Someone recently asked me what I thought were the greatest challenges that a fast-paced technology start-up faced when quickly growing in size. Having been closely involved with a few start-ups, some organizations which managed to successfully transition from being a start-up to a large enterprise, and, some which could not handle this so well, I found this a rather complex question to answer.
Tech Startups have a tendency to see explosive growth in their business which often results from early success and disruptive innovations, essentially indicated by the stages A and B the rough sketch below.
Among the various challenges that a fast-growing startup would face, a few big challenges would be:
Finding the right people
Finding the right people is one of the biggest challenges that any organization faces, and this challenge is even higher in a young startup where immediate business needs sometimes take precedence over long-term potential of an employee.
Fast growing organizations need a lot of very smart people in a very short span of time. This often leads to unclear recruitment strategies and less-detailed analysis of a candidate’s profile, often resulting in hiring candidates with cultural fitment issues, wrong motivations and unrealistic expectations from the employer- all of which can prove to be detrimental to a mutually beneficial, long-term association between the employer and the employee.
To avoid this, organizations should have a clear recruitment strategy where it is known why they’re hiring, who they would like to hire and how they will be hiring.
Defining and Protecting the Organizational Culture
Every company has certain set of values and ethos that tend to influence the way people interact with each other and the way communication flows. The culture, or an organization’s DNA, is sometimes a huge part of the way the company is perceived, both within and outside the organization. This perception goes a long way in attracting and retaining talent in the organization. For example, there are very clear differences in the organizational cultures of Google, Microsoft and Apple which are reflected in every aspect of the companies’ management styles, business visions and resource pools. Hence, it is a choice that needs to be made, and made early.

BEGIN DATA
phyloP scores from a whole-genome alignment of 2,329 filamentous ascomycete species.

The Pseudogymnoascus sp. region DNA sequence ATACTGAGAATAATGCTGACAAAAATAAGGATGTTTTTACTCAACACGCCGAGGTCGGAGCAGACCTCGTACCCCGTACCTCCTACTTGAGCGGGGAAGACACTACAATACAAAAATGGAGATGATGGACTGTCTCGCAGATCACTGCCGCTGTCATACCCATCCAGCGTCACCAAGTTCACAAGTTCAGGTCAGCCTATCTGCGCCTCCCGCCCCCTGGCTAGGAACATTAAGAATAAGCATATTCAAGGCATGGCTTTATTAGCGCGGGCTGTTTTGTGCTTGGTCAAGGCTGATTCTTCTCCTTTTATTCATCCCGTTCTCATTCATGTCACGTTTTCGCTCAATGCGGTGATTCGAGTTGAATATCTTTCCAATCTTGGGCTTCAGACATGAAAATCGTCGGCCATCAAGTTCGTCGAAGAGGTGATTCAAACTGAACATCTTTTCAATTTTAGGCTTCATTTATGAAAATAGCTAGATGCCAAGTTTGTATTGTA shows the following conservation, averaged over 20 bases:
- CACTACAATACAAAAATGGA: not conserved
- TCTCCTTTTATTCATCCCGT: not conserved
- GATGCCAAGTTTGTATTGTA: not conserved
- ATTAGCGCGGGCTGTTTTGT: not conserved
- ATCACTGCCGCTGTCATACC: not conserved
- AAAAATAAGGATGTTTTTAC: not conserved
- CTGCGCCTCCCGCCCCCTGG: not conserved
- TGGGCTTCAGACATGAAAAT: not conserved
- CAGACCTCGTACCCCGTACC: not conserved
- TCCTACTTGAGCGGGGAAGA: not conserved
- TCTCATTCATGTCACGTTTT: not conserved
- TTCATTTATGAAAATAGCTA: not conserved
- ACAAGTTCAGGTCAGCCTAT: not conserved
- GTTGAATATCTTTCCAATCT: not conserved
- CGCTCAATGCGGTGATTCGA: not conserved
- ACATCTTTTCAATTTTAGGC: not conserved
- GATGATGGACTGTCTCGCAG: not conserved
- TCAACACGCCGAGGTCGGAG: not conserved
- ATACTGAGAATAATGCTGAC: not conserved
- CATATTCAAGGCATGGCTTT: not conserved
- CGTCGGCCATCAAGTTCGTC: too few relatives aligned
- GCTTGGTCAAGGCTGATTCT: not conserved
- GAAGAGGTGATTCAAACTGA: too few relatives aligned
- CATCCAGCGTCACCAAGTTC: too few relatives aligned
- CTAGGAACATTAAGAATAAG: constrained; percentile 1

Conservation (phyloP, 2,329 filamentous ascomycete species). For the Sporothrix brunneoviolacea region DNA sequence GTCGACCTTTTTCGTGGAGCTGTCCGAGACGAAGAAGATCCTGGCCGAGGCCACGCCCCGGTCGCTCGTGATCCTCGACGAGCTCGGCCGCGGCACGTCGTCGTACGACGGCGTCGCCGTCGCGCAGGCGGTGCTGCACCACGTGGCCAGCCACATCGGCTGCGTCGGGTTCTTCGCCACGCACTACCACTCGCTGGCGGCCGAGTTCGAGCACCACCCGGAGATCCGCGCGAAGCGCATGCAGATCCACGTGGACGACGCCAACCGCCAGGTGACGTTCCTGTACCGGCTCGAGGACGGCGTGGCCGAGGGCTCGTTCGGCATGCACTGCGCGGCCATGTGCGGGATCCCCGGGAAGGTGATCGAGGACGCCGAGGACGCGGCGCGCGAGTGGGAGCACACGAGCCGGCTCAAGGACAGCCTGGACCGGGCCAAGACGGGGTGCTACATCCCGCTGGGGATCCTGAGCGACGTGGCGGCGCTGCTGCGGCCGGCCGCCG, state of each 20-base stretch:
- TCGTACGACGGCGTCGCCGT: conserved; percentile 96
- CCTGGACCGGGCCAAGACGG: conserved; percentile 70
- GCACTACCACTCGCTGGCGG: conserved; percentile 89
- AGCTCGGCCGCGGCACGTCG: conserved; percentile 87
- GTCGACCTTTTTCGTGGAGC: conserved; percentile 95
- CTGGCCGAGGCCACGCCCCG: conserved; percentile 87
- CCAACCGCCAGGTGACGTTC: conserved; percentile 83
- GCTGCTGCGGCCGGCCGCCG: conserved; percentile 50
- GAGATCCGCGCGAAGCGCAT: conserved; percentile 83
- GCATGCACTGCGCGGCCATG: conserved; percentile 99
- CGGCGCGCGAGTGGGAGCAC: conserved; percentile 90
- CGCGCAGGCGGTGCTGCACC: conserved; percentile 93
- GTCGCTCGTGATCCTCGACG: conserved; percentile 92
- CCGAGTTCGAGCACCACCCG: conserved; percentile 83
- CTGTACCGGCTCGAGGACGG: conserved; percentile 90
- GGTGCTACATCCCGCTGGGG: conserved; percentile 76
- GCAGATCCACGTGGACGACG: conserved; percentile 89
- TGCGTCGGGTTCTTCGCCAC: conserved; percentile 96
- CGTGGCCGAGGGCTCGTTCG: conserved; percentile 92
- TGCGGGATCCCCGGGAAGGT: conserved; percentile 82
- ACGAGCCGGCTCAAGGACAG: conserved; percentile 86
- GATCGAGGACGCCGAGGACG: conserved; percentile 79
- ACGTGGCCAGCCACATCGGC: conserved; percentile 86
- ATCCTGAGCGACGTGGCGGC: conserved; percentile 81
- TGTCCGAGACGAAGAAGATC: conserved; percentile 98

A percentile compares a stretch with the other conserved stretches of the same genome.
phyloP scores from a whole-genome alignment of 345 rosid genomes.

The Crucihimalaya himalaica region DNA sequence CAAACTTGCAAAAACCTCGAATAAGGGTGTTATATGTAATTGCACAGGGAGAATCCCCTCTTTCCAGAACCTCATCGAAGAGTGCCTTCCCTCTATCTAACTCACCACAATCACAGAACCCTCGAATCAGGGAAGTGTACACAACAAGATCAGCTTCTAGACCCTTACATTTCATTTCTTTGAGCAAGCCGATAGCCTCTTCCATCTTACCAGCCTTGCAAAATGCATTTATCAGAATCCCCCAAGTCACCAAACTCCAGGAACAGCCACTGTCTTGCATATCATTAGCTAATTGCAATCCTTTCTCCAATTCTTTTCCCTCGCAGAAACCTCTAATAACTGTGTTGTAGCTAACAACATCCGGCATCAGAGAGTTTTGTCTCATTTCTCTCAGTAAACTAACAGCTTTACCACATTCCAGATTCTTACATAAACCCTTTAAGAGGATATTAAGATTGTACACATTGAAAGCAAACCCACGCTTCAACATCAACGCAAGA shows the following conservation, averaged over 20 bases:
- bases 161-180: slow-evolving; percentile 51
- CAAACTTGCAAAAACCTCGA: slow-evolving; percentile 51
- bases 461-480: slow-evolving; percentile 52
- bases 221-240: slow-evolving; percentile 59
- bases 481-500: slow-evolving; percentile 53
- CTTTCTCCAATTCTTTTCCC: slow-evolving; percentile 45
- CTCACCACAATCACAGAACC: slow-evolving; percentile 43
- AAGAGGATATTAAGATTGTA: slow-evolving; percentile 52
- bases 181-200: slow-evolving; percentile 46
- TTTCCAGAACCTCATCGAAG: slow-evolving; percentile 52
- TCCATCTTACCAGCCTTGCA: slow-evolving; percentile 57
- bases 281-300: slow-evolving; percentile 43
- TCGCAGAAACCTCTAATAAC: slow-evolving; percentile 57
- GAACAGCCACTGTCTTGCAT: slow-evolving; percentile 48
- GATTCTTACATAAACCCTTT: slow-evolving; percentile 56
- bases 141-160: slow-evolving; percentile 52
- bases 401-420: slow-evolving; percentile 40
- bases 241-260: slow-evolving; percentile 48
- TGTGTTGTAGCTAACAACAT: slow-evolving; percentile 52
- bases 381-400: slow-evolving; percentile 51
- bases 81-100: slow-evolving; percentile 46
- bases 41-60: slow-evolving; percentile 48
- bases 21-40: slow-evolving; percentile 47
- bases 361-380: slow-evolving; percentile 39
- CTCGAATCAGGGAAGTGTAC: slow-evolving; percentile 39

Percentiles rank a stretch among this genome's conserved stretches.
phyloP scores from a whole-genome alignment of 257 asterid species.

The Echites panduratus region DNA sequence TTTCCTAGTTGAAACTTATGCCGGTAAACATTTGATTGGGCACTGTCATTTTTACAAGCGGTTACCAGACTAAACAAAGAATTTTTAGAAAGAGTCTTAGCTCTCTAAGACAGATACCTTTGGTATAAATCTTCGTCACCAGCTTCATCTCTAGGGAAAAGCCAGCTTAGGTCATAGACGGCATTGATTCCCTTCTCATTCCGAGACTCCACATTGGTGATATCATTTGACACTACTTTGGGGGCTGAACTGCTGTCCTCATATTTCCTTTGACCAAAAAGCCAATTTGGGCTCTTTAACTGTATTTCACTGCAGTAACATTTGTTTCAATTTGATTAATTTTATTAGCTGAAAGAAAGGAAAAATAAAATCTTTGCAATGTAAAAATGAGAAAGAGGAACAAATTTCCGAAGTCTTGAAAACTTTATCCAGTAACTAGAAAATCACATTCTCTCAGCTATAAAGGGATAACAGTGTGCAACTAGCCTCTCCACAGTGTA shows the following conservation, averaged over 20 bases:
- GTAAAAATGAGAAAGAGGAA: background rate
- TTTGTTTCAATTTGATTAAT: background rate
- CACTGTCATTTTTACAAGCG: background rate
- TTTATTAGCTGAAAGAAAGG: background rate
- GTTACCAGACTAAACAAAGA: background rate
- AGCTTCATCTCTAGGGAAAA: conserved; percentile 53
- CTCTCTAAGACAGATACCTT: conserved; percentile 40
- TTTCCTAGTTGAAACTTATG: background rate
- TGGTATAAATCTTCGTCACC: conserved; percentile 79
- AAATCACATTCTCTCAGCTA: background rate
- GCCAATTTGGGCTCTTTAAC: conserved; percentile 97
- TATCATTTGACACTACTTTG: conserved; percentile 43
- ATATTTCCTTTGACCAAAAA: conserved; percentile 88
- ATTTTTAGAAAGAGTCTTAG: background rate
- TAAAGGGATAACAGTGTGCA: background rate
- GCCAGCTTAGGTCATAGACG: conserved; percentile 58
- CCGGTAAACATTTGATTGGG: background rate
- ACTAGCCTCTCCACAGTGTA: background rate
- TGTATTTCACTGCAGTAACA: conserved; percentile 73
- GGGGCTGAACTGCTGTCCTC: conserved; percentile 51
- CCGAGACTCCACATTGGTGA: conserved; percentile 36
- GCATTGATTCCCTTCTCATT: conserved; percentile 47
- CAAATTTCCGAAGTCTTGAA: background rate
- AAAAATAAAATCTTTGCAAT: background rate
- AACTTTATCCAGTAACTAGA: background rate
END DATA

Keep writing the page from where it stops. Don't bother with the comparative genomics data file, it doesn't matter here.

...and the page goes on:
The fast growing start-up needs to decide what kind of company it wants to grow into, and make this consideration an integral part of their recruitment strategy. This is also important because the cost of retaining, and nurturing the talent within organizations is far lesser than that of acquiring talent. As start-ups in the fast-growth phase are likely to hire across various positions right from entry-level engineers to mid and senior-level executives, each of these hires will have their own personality traits, leadership and management styles. If cultural fit is not taken early into account, there will be ego clashes, communications gaps, favoritism and a lot of management problems.
If start-ups make sure that they hire candidates who are not just having great skills, but also a good fit in the organizational culture, it will save them a lot of trouble in the longer run as they will be more likely to have a lower attrition rate, higher employee satisfaction, better productivity and will enjoy long-term sustainable growth fueled by leaders nurtured in-house.
Creating an efficient, sustainable and scalable organizational structure
As start-ups enter the fast-growth phase, one of the most difficult choices they have to make is between people and processes. In the very early phases, start-ups typically are people-driven with not much importance given to following processes or communication protocols. Decision making is faster because of a flat structure making it easy for engineers to access the senior management.
However, as they start growing, it becomes apparent that this model has severe scalability constraints. Sometimes the organizations have to even forgo growth plans because their organizational structure is not scalable and they are not prepared to embrace a new structure.
Hence, in order to grow holistically, the founders are forced to find ways to maintain the innovative spirit where ideas are encouraged and risks are celebrated, while making sure that the organization maintains a structure where roles are defined and accountability is clear.
Because of the larger numbers involved, both in terms of dollars at stake and efforts involved, it is important to make sure there is a reliable structure driving the organization that is scalable, manageable and accountable without stifling innovation or becoming top-heavy to ensure long-term success and profitability.
Managing the sudden rise in operational expenses
Growth is expensive. The sudden influx of employees tends to create a huge dent in the operating expenses of the company. While this is a necessary expense, companies need to make sure they do not overshoot their budgets or misuse the money.
While this is by no means an exhaustive list, it is an attempt to crystallize a few key areas of concerns that start-ups need to be aware of as they enter this extremely critical and sensitive phase of their lifecycle. As no two endeavors are alike, I am sure there will be a lot of challenges that different readers would have faced or would have seen others face. This blog post is merely an attempt to get the conversation flowing in this direction.